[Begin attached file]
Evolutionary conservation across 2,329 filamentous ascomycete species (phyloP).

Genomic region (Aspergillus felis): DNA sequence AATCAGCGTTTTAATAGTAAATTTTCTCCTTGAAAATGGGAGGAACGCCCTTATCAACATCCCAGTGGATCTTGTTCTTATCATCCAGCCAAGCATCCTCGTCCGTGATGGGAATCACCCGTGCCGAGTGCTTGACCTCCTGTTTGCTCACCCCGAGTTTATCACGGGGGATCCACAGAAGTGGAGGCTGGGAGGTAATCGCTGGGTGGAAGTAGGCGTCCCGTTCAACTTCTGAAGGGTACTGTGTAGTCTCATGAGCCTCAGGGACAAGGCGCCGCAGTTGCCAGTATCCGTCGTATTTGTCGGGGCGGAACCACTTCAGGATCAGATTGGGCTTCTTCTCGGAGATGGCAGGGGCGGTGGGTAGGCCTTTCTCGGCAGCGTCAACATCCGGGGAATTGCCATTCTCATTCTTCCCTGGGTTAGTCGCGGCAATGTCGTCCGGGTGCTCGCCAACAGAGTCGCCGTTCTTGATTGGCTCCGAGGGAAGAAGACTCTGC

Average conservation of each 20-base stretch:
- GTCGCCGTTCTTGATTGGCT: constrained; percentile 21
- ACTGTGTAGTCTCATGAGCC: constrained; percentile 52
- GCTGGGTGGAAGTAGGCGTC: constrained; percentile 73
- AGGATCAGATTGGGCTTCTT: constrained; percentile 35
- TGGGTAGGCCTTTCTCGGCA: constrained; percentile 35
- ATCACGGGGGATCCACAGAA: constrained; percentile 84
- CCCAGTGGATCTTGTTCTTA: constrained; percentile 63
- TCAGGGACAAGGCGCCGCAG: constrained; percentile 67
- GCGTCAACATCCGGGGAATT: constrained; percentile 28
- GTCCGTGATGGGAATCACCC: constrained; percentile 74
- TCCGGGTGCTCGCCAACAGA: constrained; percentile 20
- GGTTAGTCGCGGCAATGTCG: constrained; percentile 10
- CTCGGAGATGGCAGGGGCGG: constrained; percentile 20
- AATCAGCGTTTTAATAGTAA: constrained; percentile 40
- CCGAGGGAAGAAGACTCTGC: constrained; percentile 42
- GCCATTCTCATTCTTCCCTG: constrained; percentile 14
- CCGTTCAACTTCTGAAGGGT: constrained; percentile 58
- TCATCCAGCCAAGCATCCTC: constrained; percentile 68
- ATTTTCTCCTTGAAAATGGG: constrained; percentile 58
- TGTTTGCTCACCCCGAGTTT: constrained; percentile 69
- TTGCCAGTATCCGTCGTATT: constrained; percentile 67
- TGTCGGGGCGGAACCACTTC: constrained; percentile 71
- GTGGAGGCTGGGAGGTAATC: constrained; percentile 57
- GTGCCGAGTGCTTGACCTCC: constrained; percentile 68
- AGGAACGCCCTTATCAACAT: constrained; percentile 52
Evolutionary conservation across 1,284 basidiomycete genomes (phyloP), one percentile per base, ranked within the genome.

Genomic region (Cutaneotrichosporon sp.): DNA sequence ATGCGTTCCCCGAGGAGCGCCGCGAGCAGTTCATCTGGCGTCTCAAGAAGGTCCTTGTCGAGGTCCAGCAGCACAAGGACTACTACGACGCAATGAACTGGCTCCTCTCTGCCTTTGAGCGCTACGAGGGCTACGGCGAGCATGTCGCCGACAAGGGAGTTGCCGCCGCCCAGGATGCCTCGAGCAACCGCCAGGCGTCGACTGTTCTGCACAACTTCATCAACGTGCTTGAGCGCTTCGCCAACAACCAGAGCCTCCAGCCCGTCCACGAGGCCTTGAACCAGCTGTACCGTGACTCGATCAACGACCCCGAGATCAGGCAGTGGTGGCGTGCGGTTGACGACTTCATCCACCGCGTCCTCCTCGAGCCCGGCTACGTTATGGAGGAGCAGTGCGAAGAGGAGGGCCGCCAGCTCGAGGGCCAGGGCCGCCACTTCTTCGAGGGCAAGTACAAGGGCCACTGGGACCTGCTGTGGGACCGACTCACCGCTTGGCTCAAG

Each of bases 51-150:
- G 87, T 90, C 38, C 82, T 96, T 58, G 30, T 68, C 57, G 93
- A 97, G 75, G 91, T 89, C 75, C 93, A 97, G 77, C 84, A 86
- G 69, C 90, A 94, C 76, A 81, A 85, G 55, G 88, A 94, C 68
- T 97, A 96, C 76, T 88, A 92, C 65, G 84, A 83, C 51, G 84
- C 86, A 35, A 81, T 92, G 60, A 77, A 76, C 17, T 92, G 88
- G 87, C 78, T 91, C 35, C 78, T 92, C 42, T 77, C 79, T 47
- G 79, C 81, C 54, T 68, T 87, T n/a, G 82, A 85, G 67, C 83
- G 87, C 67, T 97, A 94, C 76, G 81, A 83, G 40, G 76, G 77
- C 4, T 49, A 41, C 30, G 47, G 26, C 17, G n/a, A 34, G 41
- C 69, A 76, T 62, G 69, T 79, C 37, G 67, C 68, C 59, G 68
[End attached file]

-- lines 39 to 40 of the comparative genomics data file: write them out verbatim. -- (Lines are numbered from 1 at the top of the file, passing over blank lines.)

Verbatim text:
- G 87, C 67, T 97, A 94, C 76, G 81, A 83, G 40, G 76, G 77
- C 4, T 49, A 41, C 30, G 47, G 26, C 17, G n/a, A 34, G 41